Every time someone writes the story about how badly Sarah Palin would be clobbered in the general election based on current polling, I'm going to do an item pointing out that it's based on a major fallacy.
This time it's WaPo's Rachel Weiner, telling us that "A series of state polls released over the last few weeks suggest that if Republicans nominate former Alaska Gov. Sarah Palin in 2012 it could hand President Obama a considerable electoral vote margin next November."
Look, this is really simple. Sarah Palin has receive essentially zero positive nationwide publicity for over two years. Consequently, she's very unpopular -- including among GOP primary voters. Therefore, she will not be nominated for president unless something changes.
If, however, something changes, and she becomes popular enough to win the nomination, then she will also be more popular overall. What's more, if that happens, she will receive all sorts of positive publicity -- that's what happens to candidates who win key primaries! And, in turn, that will stand to make her even more popular overall.
Of course, that's no guarantee that she would be a competitive nominee, or even that she would be basically comparable to any other potential nominee. She could certainly also win the nomination and then stumble; what's more, it is at least theoretically possible that she could win the nomination by narrowly targeting a slim majority of Republicans while alienating everyone else.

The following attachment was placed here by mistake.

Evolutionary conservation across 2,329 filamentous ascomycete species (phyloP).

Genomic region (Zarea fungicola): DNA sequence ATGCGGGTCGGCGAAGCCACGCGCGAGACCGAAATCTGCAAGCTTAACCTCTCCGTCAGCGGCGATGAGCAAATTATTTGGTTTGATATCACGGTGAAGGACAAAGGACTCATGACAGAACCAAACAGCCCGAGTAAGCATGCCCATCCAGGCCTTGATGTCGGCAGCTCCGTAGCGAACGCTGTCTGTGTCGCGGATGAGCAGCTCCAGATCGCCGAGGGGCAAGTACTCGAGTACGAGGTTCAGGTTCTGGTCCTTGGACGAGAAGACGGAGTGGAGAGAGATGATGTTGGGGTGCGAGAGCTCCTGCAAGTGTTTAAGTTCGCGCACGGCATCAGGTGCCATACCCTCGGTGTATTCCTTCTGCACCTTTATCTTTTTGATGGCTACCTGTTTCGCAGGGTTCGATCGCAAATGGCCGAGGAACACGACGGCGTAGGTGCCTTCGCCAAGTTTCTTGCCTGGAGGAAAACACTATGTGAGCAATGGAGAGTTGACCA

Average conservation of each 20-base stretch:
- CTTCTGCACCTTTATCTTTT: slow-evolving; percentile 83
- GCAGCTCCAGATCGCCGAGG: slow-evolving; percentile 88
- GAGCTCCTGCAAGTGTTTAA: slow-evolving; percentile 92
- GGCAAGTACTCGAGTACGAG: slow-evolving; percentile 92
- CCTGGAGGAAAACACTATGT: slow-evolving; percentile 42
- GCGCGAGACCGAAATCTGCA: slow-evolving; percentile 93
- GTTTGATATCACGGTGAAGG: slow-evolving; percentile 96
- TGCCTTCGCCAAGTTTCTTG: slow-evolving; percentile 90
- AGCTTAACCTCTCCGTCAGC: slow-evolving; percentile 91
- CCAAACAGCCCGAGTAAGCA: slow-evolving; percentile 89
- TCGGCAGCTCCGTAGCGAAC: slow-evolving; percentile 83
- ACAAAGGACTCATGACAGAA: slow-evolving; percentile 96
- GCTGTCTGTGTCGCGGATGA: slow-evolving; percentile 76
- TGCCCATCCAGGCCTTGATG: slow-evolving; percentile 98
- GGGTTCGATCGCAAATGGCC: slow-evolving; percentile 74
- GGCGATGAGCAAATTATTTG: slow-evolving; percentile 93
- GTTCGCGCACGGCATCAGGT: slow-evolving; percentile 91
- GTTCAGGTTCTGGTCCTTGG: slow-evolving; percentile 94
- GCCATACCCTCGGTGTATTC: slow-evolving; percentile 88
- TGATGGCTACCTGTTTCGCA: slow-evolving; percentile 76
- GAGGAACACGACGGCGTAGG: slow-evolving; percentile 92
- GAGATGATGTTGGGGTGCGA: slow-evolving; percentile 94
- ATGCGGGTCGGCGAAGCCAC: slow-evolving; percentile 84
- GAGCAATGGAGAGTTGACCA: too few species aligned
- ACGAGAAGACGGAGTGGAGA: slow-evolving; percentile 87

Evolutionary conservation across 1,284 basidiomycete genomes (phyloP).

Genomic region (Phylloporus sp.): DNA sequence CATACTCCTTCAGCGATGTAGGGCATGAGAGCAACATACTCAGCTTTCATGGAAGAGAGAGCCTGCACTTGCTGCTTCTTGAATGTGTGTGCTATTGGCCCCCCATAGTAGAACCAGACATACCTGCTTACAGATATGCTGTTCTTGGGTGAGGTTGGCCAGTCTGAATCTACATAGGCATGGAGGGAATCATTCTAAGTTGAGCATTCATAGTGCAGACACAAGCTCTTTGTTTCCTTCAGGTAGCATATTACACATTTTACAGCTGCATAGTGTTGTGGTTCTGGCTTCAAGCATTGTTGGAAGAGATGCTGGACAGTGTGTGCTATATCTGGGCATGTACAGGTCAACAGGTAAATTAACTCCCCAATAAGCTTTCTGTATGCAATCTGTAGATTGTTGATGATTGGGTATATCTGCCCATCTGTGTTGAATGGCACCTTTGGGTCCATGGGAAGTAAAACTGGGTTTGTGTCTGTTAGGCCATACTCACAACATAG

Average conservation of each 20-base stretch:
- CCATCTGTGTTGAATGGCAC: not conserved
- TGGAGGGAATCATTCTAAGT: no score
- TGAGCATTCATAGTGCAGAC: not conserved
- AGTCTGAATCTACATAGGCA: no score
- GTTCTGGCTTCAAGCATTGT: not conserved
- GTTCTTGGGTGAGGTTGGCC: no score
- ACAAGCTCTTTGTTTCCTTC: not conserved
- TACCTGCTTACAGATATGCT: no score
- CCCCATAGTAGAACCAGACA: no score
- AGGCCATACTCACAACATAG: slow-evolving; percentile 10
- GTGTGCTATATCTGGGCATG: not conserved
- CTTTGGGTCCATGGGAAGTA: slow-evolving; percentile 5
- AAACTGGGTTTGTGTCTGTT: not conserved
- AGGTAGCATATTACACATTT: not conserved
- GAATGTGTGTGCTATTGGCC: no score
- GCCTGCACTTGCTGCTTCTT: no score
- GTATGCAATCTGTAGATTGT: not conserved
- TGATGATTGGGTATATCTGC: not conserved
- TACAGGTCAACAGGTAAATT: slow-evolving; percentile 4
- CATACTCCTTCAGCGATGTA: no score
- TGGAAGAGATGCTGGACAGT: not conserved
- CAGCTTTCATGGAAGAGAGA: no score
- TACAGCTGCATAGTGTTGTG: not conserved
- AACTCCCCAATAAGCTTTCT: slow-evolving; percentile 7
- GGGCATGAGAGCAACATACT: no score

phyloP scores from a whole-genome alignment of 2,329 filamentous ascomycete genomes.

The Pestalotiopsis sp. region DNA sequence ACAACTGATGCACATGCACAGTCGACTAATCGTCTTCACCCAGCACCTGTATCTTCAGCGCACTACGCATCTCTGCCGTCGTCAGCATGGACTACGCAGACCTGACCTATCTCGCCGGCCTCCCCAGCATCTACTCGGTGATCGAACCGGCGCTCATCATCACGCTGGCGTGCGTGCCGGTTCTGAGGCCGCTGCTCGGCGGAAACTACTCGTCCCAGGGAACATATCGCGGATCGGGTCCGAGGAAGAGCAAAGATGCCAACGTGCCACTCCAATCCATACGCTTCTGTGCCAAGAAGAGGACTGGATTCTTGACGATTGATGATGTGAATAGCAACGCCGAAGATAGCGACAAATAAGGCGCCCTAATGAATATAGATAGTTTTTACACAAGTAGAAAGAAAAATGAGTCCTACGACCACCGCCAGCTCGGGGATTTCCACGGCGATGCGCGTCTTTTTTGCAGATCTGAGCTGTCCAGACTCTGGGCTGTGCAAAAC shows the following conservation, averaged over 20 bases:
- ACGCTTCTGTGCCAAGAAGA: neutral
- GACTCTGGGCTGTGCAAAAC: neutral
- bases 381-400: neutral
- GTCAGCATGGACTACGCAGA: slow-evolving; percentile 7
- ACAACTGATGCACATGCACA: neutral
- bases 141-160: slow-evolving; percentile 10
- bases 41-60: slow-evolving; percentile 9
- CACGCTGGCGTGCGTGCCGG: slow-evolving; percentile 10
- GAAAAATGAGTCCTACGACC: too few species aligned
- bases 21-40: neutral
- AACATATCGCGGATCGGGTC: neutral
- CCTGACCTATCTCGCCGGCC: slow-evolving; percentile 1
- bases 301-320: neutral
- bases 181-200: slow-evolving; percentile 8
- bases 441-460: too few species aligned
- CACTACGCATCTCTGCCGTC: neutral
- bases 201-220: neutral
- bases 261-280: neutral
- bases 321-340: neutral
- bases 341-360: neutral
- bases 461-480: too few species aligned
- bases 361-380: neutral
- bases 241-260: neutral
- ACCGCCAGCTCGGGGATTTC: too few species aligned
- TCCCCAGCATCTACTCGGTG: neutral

But those are possibilities, only. It's much more likely that if she wins the nomination -- and, granted, that looks less likely every day she fails to do the things one must do to win presidential nominations -- she'll have a very different national image than she does right now.
This is true, by the way, for every possible nominee. Which means that looking at horse race polling between Barack Obama and potential GOP nominees is utterly useless at this point. Whatever Mitt Romney, or Tim Pawlenty, or Rick Perry, or Sarah Palin looks like by August 2012 just doesn't have all that much to do with what they look like now.